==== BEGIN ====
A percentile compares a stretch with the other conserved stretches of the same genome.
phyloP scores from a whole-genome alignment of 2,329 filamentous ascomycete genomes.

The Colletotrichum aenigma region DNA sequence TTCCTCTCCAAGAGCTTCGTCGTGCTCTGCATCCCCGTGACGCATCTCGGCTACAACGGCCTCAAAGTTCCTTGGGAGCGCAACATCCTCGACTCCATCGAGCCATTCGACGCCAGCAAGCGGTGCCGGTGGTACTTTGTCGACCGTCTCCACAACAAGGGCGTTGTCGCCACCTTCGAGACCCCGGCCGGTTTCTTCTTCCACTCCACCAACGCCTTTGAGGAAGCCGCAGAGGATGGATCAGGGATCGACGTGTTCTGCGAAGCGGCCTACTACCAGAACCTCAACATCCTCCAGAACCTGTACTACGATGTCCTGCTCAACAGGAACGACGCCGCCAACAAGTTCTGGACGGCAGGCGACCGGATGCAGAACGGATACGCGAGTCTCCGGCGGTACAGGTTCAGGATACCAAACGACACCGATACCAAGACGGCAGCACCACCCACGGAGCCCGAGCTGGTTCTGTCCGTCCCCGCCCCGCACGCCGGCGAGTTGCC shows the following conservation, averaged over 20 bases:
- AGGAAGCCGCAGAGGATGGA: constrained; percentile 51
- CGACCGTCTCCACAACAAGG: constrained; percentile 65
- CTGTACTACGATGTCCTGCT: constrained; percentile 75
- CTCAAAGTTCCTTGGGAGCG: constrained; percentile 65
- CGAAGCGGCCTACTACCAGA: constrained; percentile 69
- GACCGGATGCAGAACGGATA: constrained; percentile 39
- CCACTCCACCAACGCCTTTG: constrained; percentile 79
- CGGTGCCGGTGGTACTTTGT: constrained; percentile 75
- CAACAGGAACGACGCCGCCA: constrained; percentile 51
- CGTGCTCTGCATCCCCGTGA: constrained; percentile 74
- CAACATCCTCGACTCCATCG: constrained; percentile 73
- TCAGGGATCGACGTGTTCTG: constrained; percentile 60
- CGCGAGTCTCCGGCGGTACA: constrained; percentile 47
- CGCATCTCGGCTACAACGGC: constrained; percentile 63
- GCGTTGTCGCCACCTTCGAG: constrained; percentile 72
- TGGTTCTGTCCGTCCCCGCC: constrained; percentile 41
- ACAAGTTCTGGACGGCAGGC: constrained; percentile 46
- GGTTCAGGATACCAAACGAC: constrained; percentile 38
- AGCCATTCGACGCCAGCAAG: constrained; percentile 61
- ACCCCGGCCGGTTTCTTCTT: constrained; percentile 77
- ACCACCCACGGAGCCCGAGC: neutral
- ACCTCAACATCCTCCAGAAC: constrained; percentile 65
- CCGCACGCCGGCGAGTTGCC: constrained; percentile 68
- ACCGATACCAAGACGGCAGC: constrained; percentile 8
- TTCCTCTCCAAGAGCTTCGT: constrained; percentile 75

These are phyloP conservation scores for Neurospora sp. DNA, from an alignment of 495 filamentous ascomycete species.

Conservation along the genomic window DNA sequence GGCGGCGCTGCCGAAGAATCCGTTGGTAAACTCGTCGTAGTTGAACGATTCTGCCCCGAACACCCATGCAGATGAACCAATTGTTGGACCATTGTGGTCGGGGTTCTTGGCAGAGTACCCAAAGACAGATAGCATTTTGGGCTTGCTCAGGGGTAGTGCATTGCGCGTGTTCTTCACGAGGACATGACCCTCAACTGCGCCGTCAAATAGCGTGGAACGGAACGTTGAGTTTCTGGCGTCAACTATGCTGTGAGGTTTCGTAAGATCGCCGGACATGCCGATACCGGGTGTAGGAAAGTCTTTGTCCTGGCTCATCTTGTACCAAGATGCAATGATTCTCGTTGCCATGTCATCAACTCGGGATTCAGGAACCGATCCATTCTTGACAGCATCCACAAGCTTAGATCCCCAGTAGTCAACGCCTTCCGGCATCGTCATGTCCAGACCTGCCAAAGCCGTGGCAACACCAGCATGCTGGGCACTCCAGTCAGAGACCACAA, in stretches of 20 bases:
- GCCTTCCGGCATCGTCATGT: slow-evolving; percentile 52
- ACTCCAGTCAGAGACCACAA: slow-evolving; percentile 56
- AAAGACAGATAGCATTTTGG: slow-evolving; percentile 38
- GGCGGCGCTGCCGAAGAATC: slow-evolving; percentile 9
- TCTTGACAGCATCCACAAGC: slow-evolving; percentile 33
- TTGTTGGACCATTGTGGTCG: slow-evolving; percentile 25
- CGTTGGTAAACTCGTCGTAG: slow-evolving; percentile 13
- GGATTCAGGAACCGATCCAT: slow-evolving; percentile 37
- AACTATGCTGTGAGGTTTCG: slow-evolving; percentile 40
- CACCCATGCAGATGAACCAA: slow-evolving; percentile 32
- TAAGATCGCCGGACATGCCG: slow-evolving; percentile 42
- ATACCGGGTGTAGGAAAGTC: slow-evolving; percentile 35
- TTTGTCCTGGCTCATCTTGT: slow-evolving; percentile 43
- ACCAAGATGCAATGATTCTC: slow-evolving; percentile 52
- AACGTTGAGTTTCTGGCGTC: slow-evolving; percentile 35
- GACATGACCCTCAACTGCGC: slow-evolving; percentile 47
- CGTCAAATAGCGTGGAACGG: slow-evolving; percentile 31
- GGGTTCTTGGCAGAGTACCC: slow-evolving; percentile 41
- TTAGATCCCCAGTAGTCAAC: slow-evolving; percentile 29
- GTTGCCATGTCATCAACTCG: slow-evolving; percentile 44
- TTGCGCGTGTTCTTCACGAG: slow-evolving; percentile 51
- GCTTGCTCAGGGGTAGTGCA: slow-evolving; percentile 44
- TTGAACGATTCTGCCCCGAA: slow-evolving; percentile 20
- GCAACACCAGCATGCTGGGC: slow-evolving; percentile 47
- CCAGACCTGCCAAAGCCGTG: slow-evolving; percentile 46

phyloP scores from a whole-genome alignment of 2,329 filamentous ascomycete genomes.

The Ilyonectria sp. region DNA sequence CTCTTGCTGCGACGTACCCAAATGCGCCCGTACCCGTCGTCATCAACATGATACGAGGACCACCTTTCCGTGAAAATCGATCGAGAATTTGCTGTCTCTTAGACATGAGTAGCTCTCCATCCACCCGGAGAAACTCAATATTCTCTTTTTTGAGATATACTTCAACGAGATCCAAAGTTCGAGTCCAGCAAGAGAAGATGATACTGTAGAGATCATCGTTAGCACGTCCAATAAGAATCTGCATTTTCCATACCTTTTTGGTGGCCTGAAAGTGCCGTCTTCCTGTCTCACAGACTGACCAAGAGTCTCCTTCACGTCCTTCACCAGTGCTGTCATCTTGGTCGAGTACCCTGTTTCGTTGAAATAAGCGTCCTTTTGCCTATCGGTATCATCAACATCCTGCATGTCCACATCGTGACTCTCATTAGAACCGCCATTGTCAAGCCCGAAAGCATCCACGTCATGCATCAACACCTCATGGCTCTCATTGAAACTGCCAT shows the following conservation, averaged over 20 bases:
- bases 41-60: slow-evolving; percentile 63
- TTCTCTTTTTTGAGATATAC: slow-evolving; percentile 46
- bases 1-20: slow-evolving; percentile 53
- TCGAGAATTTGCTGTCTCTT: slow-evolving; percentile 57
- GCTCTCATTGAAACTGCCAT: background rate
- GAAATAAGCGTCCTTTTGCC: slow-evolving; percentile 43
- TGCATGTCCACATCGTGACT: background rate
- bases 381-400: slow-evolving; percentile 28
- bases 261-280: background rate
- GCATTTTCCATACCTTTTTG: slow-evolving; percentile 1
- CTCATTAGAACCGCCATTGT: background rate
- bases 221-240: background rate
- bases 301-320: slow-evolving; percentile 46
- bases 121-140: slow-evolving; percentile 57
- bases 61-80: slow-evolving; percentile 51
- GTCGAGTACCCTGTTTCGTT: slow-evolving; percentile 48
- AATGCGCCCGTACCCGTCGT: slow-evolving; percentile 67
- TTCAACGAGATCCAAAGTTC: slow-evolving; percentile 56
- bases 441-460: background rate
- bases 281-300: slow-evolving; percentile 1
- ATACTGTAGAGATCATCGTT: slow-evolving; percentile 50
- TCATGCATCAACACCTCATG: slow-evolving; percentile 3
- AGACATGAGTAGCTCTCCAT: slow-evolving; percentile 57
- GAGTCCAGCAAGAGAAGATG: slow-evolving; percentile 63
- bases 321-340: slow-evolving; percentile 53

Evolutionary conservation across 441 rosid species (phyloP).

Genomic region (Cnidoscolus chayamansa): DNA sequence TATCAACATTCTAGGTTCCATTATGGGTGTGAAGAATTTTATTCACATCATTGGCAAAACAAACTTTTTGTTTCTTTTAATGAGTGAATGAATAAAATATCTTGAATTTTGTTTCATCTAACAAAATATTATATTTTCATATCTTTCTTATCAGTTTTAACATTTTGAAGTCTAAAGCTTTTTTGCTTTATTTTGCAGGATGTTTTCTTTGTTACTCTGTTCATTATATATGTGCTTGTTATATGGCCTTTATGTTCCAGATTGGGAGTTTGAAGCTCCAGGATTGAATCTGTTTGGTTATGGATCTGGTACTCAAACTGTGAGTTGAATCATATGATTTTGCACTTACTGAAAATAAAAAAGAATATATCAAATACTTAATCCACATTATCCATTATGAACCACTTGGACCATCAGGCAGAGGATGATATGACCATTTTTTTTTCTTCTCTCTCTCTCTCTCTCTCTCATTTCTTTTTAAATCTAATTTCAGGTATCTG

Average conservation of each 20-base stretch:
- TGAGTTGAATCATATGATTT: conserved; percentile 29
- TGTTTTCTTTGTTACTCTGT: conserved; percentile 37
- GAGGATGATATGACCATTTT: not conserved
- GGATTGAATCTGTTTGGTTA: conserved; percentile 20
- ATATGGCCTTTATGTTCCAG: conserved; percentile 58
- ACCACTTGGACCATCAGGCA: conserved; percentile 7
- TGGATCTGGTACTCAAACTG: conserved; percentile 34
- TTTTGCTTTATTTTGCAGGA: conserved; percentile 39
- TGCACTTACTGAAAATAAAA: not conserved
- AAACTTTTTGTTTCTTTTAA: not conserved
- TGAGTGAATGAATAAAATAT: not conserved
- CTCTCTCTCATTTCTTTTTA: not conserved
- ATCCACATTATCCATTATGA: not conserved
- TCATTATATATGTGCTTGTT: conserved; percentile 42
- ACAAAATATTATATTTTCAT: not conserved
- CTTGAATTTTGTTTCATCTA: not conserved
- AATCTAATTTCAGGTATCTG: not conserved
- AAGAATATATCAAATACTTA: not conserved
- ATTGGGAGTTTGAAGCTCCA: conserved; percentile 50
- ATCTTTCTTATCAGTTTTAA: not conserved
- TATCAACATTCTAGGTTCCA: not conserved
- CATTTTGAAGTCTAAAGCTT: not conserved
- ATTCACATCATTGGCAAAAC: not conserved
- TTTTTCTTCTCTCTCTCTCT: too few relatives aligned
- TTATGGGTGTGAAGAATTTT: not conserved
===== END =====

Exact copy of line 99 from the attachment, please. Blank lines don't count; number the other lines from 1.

- TCATTATATATGTGCTTGTT: conserved; percentile 42